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In our increasingly digital information society, the role of the local public library is changing. While it may not be the primary source for knowledge anymore, it still is a valued, accessible social gathering space for demographically and socio-culturally diverse local communities. It also still is a place where people can encounter new literature in physical and digital form.

Public libraries do not have a commercial mission. As such, they can afford confronting citizens with a more pluriform and polyvocal set of perspectives, opinions and expressions than naturally would be encountered on their own. Being confronted with such contrasting perspectives may not necessarily be pleasant. However, as libraries are not as strongly driven by short-time engagement optimization as their commercial counterparts, and as they offer trustable, relatable and local in-person support, they may be able to get citizens out of their comfort zones in more nuanced and tolerable ways than would be possible through commercial online services.

Several public libraries are interested in novel recommender systems technologies, that can offer pluriform and contrasting perspectives to users, and offer society a more diverse and inclusive information environment. Such recommenders are delicate to build. Before doing this, it is important to get clear what users would naturally be (un)willing to see, and to concretize what diversity and inclusion would mean in the context of library collection curation and personalized filtering, and within the ultimate technical framework of a recommender system.

Capitalizing on recently centralized and digitized data on library collections, consumers and loan records, in this project, we will therefore seek to understand past and current consumer behavior (which has not yet been affected by digital recommenders), and use this understanding to engage with local professionals and citizens, to jointly establish requirements and success criteria for the desired future library recommenders.

The project will run as a 24-month research and co-creation project. We will address two main research questions with corresponding sub-questions:

  1. Public libraries believe their collections have a pluriform offer, catering to different interests and viewpoints. But how pluriform are these collections in reality?
      1. What indicators of diversity can be offered from existing collection catalogues, and what indicators may be missing?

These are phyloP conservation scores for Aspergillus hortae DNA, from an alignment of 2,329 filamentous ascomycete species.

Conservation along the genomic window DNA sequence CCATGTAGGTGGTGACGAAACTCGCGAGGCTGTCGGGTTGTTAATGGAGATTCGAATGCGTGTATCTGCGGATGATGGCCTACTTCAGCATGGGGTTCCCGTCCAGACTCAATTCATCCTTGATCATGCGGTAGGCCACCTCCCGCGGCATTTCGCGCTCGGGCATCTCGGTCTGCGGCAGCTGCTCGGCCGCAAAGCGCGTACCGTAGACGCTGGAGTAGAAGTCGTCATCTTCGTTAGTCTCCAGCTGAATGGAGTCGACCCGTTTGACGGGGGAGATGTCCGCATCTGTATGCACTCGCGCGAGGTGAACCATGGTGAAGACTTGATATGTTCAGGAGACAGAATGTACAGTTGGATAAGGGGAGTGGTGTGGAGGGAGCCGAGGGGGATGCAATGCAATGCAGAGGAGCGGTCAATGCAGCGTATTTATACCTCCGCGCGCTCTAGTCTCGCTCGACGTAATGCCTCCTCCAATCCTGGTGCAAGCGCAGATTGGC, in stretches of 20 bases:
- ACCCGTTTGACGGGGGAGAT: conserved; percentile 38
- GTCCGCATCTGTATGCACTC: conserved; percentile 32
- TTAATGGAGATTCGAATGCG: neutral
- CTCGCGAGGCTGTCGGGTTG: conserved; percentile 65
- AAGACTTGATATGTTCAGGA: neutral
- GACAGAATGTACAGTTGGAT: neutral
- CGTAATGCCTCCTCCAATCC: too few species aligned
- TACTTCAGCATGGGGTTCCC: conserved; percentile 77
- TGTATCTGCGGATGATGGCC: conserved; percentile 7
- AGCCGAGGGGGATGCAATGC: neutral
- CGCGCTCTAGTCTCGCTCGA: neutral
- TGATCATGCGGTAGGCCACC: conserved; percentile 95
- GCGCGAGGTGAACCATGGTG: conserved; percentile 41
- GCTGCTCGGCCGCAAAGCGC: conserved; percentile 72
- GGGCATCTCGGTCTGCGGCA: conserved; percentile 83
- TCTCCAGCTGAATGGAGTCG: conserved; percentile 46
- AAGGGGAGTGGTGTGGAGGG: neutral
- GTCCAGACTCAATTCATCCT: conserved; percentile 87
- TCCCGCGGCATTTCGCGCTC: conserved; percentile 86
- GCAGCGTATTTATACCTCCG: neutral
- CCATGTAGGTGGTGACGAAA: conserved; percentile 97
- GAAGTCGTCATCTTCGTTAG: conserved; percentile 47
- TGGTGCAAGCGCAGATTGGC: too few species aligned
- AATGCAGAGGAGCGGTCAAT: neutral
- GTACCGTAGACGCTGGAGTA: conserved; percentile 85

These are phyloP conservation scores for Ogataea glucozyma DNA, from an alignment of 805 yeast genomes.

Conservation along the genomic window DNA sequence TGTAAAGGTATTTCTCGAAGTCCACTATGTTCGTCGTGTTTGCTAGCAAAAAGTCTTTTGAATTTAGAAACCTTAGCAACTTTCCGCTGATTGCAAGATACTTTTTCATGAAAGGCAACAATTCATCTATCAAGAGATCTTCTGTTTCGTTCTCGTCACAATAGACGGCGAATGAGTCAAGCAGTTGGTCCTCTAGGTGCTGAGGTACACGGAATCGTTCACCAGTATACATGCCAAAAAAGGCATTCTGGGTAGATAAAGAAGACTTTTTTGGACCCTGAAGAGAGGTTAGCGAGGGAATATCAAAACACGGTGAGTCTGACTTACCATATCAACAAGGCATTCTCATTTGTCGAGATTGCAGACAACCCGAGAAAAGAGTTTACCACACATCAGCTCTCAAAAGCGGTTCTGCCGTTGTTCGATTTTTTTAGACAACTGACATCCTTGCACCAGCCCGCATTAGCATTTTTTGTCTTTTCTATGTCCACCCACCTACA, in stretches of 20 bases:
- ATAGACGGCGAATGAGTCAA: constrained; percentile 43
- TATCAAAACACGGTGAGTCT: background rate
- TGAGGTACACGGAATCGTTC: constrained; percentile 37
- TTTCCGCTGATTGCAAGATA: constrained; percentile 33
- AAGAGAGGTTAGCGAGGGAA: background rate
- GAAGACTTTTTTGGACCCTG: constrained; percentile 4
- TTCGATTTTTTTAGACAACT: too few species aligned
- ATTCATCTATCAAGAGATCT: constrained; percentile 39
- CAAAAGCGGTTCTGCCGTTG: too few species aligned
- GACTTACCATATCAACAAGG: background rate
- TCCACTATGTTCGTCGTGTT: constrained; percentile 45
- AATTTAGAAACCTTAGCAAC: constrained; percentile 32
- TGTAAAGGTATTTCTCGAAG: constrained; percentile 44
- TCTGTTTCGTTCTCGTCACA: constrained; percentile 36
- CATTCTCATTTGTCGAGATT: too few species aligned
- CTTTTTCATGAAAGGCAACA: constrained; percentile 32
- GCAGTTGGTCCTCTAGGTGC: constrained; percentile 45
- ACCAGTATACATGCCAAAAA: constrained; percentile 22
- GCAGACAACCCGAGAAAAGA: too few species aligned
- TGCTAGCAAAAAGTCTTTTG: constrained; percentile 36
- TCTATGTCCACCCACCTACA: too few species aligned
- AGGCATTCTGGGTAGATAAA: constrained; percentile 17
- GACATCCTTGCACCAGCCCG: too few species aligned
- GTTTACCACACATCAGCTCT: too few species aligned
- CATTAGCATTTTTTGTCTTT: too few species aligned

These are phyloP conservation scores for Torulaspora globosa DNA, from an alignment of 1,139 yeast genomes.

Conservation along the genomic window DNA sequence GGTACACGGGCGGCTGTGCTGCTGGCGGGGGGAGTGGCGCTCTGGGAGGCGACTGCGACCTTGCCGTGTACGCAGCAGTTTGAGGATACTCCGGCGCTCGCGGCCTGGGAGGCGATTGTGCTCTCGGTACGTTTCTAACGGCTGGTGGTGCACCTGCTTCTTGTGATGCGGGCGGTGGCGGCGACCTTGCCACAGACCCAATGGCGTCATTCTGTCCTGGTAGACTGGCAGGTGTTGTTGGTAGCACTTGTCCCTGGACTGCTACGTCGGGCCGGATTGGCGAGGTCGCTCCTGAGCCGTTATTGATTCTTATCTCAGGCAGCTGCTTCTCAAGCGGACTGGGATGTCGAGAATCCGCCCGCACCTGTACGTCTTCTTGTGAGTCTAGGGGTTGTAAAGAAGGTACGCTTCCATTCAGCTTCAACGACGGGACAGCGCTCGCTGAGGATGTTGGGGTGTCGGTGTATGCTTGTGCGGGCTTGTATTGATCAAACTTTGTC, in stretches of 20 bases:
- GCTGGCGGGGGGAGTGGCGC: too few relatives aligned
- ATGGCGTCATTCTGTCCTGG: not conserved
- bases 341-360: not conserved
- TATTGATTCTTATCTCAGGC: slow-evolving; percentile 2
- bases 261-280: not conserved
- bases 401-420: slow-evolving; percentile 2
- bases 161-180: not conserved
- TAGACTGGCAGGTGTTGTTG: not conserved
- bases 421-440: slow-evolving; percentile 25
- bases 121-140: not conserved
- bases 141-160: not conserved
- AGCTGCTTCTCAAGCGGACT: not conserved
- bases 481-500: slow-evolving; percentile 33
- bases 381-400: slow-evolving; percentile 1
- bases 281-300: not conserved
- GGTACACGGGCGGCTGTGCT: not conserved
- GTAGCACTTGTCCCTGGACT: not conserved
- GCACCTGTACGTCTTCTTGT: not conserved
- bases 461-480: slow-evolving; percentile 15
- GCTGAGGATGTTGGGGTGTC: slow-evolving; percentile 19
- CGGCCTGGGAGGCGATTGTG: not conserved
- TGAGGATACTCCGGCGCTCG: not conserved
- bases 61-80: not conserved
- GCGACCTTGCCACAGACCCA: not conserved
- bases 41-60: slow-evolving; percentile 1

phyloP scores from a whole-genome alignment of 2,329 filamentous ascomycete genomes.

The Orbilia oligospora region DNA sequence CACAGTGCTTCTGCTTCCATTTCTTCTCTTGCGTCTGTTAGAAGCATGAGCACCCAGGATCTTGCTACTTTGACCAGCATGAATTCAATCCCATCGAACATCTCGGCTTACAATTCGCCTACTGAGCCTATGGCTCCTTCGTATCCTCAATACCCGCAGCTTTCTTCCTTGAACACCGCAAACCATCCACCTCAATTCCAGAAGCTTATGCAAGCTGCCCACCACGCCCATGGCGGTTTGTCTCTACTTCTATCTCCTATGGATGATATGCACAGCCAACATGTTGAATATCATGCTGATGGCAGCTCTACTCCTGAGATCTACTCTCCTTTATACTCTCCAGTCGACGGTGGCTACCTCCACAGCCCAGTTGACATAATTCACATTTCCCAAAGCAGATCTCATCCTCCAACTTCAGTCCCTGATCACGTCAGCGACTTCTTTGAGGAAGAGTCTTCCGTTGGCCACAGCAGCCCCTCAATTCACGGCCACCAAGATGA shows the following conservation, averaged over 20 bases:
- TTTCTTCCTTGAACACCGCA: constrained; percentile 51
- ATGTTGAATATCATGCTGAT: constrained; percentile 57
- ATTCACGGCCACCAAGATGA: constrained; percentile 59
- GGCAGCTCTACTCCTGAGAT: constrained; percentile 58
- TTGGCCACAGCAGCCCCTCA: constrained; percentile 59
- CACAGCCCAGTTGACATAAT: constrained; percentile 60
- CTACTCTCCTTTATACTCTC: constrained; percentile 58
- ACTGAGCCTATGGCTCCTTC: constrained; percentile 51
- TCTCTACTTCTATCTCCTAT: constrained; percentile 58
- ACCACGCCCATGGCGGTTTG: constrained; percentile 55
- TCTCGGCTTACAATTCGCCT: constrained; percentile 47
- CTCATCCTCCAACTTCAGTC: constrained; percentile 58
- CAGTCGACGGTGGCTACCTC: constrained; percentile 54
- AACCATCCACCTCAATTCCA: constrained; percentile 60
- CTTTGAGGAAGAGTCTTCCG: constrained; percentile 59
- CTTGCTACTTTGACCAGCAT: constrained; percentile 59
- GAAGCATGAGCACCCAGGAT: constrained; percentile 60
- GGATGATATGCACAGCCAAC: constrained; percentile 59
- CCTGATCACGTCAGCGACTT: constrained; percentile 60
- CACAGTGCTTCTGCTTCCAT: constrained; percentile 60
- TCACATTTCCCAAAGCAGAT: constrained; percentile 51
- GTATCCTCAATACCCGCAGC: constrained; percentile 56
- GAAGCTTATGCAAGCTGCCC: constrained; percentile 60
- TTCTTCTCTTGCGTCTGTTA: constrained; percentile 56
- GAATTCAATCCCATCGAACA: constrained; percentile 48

2. Considering existing loan records, how pluriform is current consumer behavior in reality?
      1. What portion of a physical library collection is actively taken home?
      2. How segregated are observed preference clusters?

For this, we will consider at least one full year of loan records, for a diverse, but representative sample of libraries. These should include libraries from both urbanized and rural regions across the country, also representing various local socio-economical environments. Where available, our analysis will also include loan behavior in different library branches within the same city.

By employing unsupervised machine learning techniques, we will seek to what extent consumer behavior can be clustered according to region and anonymized demographics. Next to this, we will particularly zoom in on preferences in two different segments: youth (benefiting from free library subscriptions) vs. adults (paid subscribers).

Following the data-driven insights, we will collaborate with designers to visualize our results in accessible and attractive ways. The visualizations will be donated back to the local libraries they originated from, and used as discussion starters, engaging professionals and citizens. In co-creation workshops, we will work with these parties to jointly establish requirements for the desired future recommender technology.

This project has been granted funding by the NWO science agenda, under the National Science Agenda’s ‘Idea Generator’ call. It will be conducted in the context of the Future Libraries Lab at TU Delft.